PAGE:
February 25, 2014

"What does FARM mean?"

Time to get word nerdy. Farm – it’s a hot word these days. But what does it mean? I'm not talking about whether it's a verb, noun, or adjective - it's all of those. 
When we brush aside the quaint image of the homestead farm, we get to a more complicated truth about farming and who controls the land. What’s hidden in the very root of the word is the troubling historical context that is still very much an issue today.

What got me thinking about the word farm was noticing a farm name, in French, painted on a silo in Quebec. The French word for farm is ‘ferme’. Pretty eh? Funny enough “ferme” has other meanings including -“firm, hard, constant, fixed, solid, or definite.”  Ok now, keep in mind that I'm not an etymologist, just curious.


My amateur research led me to the Old English and Medieval Latin roots of the word. It looks like the meaning evolved during the period of Feudalism between 9th and 15th centuries. This was a time when a Lords controlled much of Europe and leased land to peasant farmers in order to generate revenue for their castles and armies. 

The word “ferme” came from the Medieval Latin “firma” and referred to fixed contracts in which peasants worked the land for a “fixed payment, rent, or lease”.  Sometimes land was inherited, other times, the contract terminated at death. So the farmers didn't actually own their land. Think of it as a mortgage to land you’d never own. And secondly the fees/taxes were fixed, rather than being a form of percent income tax as we know it today. Through good years and bad, regardless of your harvest, they had to pay up. It was not an easy arrangement for farmers.There's a hilarious Monty Python Skit from the Quest for the Holy Grail. Check it out!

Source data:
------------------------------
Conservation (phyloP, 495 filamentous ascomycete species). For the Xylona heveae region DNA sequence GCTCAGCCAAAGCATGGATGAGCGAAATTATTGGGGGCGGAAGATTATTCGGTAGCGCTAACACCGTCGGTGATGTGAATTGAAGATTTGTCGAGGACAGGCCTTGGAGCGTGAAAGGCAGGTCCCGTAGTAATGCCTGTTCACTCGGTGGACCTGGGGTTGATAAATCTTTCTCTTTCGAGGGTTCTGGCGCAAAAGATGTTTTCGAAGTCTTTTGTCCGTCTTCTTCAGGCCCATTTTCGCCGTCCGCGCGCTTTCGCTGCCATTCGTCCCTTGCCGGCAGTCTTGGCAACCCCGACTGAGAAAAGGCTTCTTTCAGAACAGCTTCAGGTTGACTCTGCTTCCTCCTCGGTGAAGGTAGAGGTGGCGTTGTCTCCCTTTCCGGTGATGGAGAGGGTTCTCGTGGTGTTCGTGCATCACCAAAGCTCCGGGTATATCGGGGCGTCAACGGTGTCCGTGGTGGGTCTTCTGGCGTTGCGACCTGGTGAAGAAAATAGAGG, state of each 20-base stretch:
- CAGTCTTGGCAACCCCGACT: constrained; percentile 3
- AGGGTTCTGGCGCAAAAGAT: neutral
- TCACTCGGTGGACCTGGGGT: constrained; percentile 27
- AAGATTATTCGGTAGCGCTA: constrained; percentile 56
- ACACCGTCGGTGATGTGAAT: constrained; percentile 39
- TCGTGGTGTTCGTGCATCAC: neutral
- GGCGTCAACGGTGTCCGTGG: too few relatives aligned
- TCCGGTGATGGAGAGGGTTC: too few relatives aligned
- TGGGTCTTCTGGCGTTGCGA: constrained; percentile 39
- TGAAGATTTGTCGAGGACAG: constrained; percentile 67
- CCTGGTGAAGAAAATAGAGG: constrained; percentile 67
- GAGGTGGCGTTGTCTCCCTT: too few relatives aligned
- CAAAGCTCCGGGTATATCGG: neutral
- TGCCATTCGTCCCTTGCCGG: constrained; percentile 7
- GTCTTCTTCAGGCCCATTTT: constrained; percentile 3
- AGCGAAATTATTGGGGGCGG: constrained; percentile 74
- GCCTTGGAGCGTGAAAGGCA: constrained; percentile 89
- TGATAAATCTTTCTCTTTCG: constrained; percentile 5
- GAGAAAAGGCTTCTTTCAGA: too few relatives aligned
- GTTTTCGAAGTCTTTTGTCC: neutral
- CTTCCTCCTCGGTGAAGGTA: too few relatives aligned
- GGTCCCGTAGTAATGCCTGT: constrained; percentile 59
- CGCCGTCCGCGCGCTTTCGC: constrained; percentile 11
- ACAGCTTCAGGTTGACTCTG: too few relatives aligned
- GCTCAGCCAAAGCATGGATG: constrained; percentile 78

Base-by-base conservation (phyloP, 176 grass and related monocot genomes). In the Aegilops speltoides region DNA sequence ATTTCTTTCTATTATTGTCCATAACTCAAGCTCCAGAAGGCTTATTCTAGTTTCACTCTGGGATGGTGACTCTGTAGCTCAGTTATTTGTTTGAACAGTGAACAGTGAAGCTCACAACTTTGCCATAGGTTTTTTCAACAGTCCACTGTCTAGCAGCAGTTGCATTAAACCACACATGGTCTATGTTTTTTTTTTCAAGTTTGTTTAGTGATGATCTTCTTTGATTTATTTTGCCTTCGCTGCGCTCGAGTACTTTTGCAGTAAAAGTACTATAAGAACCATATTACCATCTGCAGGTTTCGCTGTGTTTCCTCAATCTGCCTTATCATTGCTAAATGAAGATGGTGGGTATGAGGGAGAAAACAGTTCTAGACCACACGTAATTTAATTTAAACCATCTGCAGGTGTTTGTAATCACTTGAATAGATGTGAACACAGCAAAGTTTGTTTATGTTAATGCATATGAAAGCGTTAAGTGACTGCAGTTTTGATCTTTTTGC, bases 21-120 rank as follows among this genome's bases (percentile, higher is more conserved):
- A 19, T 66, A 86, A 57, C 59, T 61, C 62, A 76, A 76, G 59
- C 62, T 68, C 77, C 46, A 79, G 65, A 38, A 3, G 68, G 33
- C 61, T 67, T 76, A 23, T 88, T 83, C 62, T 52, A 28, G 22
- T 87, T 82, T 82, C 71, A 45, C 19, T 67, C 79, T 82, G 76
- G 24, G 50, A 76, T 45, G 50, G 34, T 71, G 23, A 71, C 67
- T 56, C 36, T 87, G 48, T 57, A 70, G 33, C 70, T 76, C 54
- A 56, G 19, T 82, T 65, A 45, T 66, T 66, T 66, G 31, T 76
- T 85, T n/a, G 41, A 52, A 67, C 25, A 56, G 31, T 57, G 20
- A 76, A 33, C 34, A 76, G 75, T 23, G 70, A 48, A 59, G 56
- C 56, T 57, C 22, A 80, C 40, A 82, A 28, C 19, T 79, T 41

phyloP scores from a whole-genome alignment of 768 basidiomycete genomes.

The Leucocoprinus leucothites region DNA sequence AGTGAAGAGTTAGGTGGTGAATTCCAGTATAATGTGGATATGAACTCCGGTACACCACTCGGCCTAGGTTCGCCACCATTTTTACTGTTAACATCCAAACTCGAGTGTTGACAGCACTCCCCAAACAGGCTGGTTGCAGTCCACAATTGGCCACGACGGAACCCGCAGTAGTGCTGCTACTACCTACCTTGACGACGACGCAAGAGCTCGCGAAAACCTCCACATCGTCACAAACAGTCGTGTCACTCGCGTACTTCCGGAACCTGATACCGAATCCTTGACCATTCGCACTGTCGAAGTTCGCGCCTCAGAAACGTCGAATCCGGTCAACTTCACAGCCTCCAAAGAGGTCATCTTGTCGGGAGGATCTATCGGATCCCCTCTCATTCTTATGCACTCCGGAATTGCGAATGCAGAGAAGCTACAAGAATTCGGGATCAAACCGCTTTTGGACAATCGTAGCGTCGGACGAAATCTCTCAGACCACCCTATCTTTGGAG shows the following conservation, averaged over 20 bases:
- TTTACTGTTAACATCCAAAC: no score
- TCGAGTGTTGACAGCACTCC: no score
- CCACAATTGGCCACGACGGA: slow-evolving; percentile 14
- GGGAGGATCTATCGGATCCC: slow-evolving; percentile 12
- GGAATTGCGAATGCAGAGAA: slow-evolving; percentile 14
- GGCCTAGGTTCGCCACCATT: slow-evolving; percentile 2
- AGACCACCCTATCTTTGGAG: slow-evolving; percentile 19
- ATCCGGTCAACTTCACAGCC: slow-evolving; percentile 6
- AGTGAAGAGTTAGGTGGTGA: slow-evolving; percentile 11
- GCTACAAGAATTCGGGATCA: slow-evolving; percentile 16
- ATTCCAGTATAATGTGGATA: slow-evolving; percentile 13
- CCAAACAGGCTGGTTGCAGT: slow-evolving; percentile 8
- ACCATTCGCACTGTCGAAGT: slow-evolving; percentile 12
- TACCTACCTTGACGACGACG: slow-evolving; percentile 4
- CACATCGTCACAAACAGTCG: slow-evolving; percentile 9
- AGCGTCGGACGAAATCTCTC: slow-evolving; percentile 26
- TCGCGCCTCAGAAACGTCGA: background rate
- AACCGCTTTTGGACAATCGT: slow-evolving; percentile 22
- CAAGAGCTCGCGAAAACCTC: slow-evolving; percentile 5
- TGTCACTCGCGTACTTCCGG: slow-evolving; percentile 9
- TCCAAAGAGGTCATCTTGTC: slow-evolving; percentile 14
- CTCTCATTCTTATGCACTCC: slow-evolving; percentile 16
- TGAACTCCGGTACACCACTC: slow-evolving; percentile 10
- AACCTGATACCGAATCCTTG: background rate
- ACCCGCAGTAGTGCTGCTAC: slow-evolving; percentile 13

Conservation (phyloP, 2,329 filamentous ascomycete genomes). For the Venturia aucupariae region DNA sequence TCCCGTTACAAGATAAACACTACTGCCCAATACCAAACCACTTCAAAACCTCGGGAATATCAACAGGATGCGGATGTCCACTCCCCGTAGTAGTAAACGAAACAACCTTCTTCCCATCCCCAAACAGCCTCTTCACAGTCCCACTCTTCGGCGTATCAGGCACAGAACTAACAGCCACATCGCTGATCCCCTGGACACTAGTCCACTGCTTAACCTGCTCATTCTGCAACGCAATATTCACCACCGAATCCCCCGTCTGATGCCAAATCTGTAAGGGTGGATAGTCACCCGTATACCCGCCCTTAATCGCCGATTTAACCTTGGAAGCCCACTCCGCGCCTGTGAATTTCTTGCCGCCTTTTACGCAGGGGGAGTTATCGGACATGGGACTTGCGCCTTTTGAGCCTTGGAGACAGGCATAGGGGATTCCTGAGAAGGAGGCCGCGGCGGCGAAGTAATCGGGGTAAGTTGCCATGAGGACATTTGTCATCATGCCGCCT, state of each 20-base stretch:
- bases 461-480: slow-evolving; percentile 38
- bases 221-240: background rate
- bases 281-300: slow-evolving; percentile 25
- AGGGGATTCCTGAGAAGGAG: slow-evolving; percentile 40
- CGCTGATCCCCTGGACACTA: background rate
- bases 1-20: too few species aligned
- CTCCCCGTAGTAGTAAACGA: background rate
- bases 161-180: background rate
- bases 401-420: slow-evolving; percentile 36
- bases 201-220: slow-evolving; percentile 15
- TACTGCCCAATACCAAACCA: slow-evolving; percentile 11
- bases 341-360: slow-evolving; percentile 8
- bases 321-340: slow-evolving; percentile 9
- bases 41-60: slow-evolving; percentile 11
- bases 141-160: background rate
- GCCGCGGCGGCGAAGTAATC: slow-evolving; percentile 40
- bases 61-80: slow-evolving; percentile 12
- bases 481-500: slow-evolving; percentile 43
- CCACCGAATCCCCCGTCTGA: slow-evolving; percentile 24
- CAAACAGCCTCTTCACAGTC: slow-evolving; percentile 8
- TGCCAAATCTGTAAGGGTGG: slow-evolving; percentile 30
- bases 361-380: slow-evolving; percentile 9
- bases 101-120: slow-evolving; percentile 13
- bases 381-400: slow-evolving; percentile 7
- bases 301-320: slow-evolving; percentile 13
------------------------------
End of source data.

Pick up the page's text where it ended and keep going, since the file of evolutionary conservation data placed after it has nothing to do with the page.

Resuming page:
As far away as we are from the dark days of Medieval Europe, I wonder if we’ve completely left behind this original concept of “farm”.  I find it interesting how an activity such as farming can go through so many centuries of changes and yet still struggle around the most basic of needs – land.  


What I've been hearing over and over again are that farmers today are often up to their eyeballs in debt. Between mortgages, leased equipment, and loans for buildings; there're lots of ways to accumulate debt. International trade and consolidation have driven down food prices driving a mad scramble for farms to get bigger or get out. The hope is that increased production will offset increased costs and make up for the increasingly tight market. It happens at many scales of farming but particularly has hit mid-sized family farms the hardest over the past 30-40 years. 

And although many farmers do hold the deed to their property, if crops falter for too many seasons, they might just lose it to the bank. Exit becomes very challenging to heavily indebted farms. Do you sell out to your (in-debted) neighbour and move into town? If your children are actually interested in farming, they might try to take it on – if they somehow afford to buy you out. Debt gets transferred on with the farm. I wonder where does the debt stop? And if farmers must perpetually live in debt, then who really controls the land?